Treat tourists like gold, says opposition leader
Published on May 10, 2013
“We need to realize what we are doing and look at our visitors as very important, they need to be welcomed and when they encounter a problem we need to treat them like gold,” said opposition leader Sharlene Cartwright Robinson, when she was asked at a recent Peoples Democratic Movement (PDM) press conference on how she felt about the treatment of two departing American tourists, who just one day apart were each found with a single unfired bullet in their luggage.
One, an 80-year-old retired neurosurgeon from Florida, was held in jail with a man accused of murder, where he was fed spicy grits and hot dogs.
“I will never look at a hot dog the same,” Horace Norrell told an American reporter interviewing him.
After spending the weekend in jail, because no judge would stay late on a Friday to hear his bail application, the senior citizen was reunited with his wife, who waited on him in the TCI. He was released on $4,000 bail and returned to the US.
Just one day earlier, a 60-year-old Texas woman, accompanied by her husband, was also found to have a single bullet in her luggage. In the woman’s case, the court remained open and granted her $4,000 dollars.
Meanwhile, neither the premier nor the minister for border control has addressed the issue, which is threatening the territory’s tourism industry. Americans are up in arms and are contacting their government about the incident. Many are reportedly cancelling planned visits to the TCI, some through fear that a similar fate could befall them and others in protest over the treatment of the two US visitors.
TCI Governor Ric Todd has said only that the law must be followed.
It is widely accepted locally that the bullets were planted in the visitors’ bags, but the identity of the perpetrators and their motive remains a mystery. There is, however, some speculation that this is yet another attempt to hold the TCI’s fragile tourism industry hostage to promote a political agenda.
The local tourism industry was directly attacked on two previous occasions by members of the ruling Progressive National Party (PNP) when they shut down the Providenciales international airport, once by a public demonstration that closed down access to the airport and the second by a strike of airport firefighters orchestrated by current Premier Rufus Ewing.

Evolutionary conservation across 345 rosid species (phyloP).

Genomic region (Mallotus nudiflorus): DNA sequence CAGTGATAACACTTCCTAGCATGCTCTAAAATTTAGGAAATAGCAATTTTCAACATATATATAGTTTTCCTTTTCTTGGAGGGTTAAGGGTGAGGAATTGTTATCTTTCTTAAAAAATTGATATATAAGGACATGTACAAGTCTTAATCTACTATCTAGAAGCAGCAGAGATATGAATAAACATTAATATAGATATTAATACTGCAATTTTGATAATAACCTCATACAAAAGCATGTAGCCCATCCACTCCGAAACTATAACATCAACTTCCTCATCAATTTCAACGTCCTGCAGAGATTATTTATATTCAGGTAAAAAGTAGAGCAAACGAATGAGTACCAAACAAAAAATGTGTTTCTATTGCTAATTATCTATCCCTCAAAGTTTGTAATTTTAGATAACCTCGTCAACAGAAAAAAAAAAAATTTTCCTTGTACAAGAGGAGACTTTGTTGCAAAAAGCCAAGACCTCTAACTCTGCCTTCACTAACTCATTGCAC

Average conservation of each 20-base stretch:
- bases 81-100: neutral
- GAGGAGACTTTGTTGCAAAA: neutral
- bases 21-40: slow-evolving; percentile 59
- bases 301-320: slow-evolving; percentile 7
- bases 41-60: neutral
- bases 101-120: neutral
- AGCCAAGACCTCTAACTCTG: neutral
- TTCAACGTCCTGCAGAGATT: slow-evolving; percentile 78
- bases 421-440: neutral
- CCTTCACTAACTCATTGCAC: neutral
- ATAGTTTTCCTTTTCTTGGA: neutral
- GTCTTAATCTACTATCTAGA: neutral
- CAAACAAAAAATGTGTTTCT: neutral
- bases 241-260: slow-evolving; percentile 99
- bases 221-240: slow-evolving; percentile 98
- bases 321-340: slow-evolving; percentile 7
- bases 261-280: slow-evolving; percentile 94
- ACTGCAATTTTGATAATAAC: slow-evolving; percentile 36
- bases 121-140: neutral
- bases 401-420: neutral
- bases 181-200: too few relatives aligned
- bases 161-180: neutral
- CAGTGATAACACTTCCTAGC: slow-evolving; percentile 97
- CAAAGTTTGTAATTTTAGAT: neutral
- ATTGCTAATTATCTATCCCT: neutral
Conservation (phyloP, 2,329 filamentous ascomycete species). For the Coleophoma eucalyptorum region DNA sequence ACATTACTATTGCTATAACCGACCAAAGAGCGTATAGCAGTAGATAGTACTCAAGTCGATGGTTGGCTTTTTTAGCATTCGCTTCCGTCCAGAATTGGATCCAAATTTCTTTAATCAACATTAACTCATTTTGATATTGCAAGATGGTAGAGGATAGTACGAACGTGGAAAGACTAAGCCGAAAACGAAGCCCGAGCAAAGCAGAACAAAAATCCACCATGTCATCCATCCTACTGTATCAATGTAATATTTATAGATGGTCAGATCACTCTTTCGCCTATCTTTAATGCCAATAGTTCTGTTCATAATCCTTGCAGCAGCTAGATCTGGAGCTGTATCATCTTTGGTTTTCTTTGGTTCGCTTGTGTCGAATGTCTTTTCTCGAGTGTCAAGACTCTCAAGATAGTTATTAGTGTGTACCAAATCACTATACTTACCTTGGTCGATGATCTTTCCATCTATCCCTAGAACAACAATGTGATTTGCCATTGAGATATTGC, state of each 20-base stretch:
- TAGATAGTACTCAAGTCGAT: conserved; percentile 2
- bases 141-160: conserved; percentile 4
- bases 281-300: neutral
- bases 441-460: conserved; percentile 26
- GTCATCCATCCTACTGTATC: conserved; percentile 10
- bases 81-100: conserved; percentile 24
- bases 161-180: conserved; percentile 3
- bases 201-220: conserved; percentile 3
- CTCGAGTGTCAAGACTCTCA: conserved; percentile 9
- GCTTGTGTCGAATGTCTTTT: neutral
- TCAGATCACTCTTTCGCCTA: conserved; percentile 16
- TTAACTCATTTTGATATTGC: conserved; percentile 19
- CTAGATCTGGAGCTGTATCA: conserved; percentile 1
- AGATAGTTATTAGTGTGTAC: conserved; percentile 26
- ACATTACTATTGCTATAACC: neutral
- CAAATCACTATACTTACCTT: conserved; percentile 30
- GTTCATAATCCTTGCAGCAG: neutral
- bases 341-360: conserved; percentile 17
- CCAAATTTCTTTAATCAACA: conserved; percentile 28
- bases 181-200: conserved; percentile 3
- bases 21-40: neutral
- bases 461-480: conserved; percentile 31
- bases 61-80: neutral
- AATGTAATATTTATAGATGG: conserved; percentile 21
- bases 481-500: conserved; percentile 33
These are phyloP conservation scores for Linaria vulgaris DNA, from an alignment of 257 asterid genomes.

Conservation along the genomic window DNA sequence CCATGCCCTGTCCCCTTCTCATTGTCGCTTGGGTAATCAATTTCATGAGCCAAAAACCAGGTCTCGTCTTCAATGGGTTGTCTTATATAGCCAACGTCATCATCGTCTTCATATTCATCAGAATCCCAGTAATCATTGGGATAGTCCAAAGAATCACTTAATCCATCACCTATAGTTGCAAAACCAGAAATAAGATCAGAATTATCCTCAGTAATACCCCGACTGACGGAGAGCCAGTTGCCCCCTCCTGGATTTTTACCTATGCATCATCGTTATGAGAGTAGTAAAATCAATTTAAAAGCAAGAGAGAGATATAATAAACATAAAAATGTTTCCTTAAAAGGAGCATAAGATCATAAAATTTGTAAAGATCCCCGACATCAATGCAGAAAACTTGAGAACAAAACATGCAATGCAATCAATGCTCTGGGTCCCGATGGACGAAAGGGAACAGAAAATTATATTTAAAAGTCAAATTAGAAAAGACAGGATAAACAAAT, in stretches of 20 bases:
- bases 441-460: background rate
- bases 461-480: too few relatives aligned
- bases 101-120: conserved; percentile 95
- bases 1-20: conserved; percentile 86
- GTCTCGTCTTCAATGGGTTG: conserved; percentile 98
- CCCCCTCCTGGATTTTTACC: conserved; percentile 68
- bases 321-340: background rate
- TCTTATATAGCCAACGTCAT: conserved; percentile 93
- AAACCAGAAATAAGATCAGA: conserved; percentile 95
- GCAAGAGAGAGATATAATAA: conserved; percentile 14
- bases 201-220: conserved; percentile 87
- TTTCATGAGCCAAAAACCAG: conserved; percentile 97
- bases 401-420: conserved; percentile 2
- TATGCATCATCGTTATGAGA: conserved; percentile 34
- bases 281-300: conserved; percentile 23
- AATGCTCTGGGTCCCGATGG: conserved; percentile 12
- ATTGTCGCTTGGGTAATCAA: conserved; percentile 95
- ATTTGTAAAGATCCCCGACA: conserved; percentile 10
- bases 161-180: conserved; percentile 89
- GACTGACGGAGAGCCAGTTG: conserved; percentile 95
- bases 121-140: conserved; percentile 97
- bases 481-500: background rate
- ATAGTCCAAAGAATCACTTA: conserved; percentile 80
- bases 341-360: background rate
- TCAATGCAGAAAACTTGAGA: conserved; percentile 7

Meanwhile, the fragility of the territory’s principal source of revenue is illustrated by continuing media reports and commentary in the US – especially in the Herald Tribune in Sarasota, Horace Norrell’s home town in Florida.
On Wednesday, columnist Tom Lyons warned potential Turks and Caicos visitors to beware: “Your stay could be much longer than planned, with accommodations well below par.”
“Who knows what police were thinking as they hauled a 60-year-old Texas woman to jail for alleged possession of a bullet that she said she knew nothing about, but even the dimmest police administrator surely could have smelled a rat the next day when a second tourist was found to have exactly one bullet in his luggage, too. Sherlock Holmes has not even a distant relative in the Royal Turks and Caicos Island Police, it seems,” he continued.
“It is hard to imagine the degree of incompetence required when a police administrator or prosecutor is unable to deduce these must be false charges based on planted items designed to appear like evidence of what would be an absurd crime,” he said.
In accurately describing Governor Todd as an appointed career British diplomat, Lyons wrote, “There is no mention of him being a total twit, so it seemed reasonable at first to expect him to be as outraged as the average reader who encounters this story. After all, publicity over this visitor-targeted scam could seriously harm tourism, which is the Turks and Caicos only major industry if you don’t count the enabling of drug smuggling and money laundering.”
Lyons said that Todd has responded to an onslaught of public questions mainly by expressing his determination not to get involved.
“I don’t normally do travel advisories, but in my places-to-go ranking, Turks and Caicos just took a spot not far above North Korea,” Lyons concluded.